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Dead and Company // Live @ Hampton Coliseum // 11.8.19

Article and photos by: Wendy Podmenik Darugar


HAMPTON, VA: Thirteen gleaming red and white semi trucks were parked in a meandering line in the back lot, humming in unison on a crisp fall night. The latest incarnation of the Grateful Dead had finally returned to the famed mothership, after twenty-seven long years. Garcia is gone, time and fate have taken their toll, and while the full original Grateful Dead line up is no more, the music and the scene live on through Dead and Company, helmed by Bob Weir and John Mayer.

The Hampton Coliseum has a rich history intertwined with that of the Grateful Dead, having hosted the band 21 times in a span of thirteen years, many of those shows being memorable performances that locked in the venue as a must-stop for devoted traveling fans. After the untimely demise of original frontman Jerry Garcia, the remaining members of the band interchangeably toured with each other under different monikers, keeping the songs of the Dead, alive.

The two night run at the Coliseum, the last shows of the fall portion of the tour “Fun Run”, started strong on Friday night. Opening with “Bertha”, Mayer’s distinctive vocals and mastery of the guitar proves that he is worthy of a lead position in the band. His youth rolls through his fingertips, injecting vibrancy to the music, and if jam bands aren’t known for the inspiration and innovation of improvisation even within a single song, then what else is there? There is always a level of discord and dissatisfaction among die-hard fans that resist change, but there should be some acceptance that no, this is not the original line up and that Garcia is gone, but Dead and Company illustrate change is inevitable, change can be great, and change is an opportunity for growth.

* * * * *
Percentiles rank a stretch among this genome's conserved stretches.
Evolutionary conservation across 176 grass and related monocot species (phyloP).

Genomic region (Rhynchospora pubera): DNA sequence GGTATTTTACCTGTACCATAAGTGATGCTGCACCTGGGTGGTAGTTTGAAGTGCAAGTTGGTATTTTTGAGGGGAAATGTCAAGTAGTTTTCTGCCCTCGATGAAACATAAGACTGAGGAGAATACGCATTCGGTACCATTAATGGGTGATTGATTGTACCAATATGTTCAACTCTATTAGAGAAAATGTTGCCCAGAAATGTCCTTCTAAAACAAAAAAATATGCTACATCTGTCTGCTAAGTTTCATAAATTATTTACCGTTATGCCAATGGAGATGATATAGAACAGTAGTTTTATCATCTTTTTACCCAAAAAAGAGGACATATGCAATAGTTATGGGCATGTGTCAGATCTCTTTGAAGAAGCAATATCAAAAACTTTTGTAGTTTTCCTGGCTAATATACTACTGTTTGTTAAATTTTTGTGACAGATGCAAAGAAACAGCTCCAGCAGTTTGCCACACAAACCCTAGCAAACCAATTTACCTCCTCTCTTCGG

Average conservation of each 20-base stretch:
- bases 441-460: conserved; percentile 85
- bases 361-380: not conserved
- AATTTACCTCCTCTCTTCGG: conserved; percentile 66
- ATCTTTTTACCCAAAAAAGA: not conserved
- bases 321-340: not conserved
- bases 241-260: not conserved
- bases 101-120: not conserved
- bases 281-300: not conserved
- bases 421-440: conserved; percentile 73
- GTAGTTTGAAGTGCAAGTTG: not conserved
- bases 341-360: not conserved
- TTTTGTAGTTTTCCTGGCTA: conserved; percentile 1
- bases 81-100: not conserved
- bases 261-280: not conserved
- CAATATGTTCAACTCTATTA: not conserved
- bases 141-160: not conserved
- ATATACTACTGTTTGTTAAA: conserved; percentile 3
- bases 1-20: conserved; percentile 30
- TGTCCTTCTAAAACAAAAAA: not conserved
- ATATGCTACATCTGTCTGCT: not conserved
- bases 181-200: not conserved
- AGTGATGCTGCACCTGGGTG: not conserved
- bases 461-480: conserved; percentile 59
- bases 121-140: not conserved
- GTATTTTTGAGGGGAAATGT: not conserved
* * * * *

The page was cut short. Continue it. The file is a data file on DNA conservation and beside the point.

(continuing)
Playing to a nearly sold out audience (give or take a couple hundred seats out of 13 thousand,) Weir, Mayer and crew delighted the crowd with two long, upbeat sets that included such favorites as the starkly beautiful storytelling “Terrapin Station”, joyful “Good Loving”, a vibrant “Shakedown Street” that had bassist Oteil Burbridge shaking his hips, a delightful cover of “My Favorite Things”, culminating with their biggest hit, “Touch of Grey” as the encore.

Time rolls along and while the original members now each carry their own touch of grey, make an effort to see these legends while the opportunities are plentiful. Check for upcoming tour dates and get on the bus.


Wendy Podmenik Woodell
Since entering the world of photography in 2013, WENDY PODMENIK has focused her interest on live music. Her ultimate goal is to successfully present the live music genre as an art form which preserves the expression, emotion, and energy of specific moments in time. ////// GLENN WOODELL spends his musical time working both on and around the stage. He's spent decades behind the lens as a visual artist, and for his career, studied human vision as a scientific researcher. His time on the stage these days is either spent holding on to a bass guitar or a camera.